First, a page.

Women's Reservation Bill: Understanding the opposition's 'quota within quota' demand

Demand for sub-quota present since 1996 when legislation was first proposed

sonia-gandhi-parliament-pti Congress MP Sonia Gandhi speaks in the Lok Sabha during a special session of the Parliament | PTI

Congress chairperson Sonia Gandhi, as she led her party in the debate on the women's reservation bill in the Lok Sabha on Wednesday, demanded from the government that it must be ensured that the 33 per cent quota for women in the legislative bodies includes reservation for those belonging to the Scheduled Castes, Scheduled Tribes and Other Backward Castes.

“The Indian National Congress demands that the bill must be implemented immediately. But a caste census must be conducted and reservation must be provided to women belonging to Scheduled Castes, Scheduled Tribes, OBCs. The government must undertake whatever steps are required to make this possible,” Gandhi said.

Gandhi's comments mark a change in the Congress's stance on the Women's Reservation Bill, since it had not taken up the bill, passed in the Rajya Sabha in 2010 during the Manmohan Singh regime, in the Lok Sabha because of demands from parties like the Samajwadi Party and the Rashtriya Janata Dal that there must be quota within quota for women belonging to the backward castes. The change in the stance is, however, in tune with the demand of the Congress and its INDIA alliance partners for a caste census to be conducted.

The demand that the reservation for women in the Lok Sabha and the Vidhan Sabhas must include a sub-quota for women from the OBCs has accompanied the proposed legislation right from 1996 when it was first brought to Parliament.

A joint parliamentary committee chaired by Geeta Mukherjee had studied the 1996 bill and made some recommendations, one of which was to have a sub-quota for women belonging to OBCs after the Constitution provided for reservation for OBCs.

The bill introduced by the UPA government in the Rajya Sabha in 2008 was studied by a parliamentary standing committee headed by Jayanthi Natarajan. This committee noted in its report that the question of reservation within reservation for OBC women and some minorities generated great discussion in the panel. It said that one section of opinion was strongly of the view that such OBC reservation within reservation should be provided.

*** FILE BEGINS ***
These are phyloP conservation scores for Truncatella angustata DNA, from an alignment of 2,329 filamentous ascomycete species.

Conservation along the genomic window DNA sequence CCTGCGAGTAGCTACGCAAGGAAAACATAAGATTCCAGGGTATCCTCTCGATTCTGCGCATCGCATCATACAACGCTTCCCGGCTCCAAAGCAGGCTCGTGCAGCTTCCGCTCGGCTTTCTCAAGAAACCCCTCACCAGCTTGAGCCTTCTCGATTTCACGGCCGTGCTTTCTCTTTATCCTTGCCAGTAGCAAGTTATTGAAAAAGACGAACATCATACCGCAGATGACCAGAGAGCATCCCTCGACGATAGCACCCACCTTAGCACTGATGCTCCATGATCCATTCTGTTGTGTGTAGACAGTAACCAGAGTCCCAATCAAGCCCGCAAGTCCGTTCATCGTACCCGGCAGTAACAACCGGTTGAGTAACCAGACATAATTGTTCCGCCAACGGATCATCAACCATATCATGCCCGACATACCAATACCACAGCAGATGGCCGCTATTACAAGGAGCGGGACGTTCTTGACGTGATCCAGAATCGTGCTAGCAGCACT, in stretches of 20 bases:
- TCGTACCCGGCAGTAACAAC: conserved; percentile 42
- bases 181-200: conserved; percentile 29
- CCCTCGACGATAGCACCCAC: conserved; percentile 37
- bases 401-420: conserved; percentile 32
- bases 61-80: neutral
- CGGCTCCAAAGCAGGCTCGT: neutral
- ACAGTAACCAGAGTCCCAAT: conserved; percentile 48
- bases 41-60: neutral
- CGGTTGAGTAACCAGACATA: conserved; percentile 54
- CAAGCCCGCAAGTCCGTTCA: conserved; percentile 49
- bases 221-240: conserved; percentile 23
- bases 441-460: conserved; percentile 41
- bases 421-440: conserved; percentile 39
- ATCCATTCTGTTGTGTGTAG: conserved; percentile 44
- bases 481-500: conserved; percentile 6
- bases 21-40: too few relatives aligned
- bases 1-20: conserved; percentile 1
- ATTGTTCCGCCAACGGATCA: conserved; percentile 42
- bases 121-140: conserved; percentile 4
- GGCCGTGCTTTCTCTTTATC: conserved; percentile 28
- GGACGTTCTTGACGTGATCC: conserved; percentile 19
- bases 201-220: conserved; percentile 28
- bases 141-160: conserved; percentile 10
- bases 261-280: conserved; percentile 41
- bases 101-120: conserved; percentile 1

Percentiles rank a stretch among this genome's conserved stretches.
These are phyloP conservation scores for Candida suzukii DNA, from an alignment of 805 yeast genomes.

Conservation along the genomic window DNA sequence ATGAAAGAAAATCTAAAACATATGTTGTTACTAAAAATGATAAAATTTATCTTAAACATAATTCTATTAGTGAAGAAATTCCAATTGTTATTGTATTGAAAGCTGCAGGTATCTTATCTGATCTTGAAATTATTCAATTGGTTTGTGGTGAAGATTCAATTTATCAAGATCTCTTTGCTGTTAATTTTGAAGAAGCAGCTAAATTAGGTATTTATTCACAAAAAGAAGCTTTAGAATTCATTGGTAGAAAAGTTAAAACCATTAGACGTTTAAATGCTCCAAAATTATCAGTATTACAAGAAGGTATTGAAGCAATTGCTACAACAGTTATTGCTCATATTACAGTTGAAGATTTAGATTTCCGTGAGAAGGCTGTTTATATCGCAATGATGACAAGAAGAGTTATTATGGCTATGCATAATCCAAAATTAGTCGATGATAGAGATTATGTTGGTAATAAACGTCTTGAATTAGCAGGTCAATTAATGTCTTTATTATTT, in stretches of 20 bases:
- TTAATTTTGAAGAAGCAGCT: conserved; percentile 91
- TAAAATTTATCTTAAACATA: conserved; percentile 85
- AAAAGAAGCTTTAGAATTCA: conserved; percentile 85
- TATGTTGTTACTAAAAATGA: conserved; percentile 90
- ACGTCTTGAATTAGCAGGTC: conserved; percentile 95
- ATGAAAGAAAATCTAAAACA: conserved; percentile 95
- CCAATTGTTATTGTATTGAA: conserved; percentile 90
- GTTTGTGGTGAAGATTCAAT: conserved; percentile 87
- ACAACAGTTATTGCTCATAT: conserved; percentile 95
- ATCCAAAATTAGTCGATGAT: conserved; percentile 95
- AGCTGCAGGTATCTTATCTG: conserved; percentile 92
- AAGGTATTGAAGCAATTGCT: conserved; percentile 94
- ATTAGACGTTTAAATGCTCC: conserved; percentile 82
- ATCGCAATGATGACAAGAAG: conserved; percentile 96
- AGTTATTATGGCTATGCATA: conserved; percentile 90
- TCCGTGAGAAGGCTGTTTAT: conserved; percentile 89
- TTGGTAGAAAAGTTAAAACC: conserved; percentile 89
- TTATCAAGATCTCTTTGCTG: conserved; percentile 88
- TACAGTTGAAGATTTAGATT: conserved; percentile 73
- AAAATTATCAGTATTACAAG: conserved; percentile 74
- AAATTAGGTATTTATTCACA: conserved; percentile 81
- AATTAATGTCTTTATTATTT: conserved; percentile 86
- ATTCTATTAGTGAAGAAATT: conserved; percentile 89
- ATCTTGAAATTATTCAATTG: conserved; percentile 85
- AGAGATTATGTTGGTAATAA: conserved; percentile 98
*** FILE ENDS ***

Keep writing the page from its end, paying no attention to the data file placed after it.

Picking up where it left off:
“The Committee is of the view, that this matter should be considered by Government and action on this taken at the appropriate time,” the panel said.

In its written submission to the committee, the RJD had said there must a quota for OBC, minorities, including Muslims, Christians and others, and dalits within the 33 per cent reservation for women. “There must be quota within quota for these sections of women proportionate to their population in the country,” it said.

The SP had said in its written submission to the panel that “...if reservation is to be given to women, there must be a quota for OBC and Muslim women within it.”

The BJP, on the other hand, had said in a written memorandum to the committee that “...Bharatiya Janata Party supports the proposed Women's Reservation Bill. We firmly reject the demand of Quota within Quota.”

In its written submission, the Congress had stated: “The Congress party supports the Bill as it has been introduced in the Rajya Sabha.”

But is also said that it was willing to go with the consensus that may evolve among the various political parties represented in the Standing Committee regarding certain other aspects, in order to facilitate early passage of the bill.


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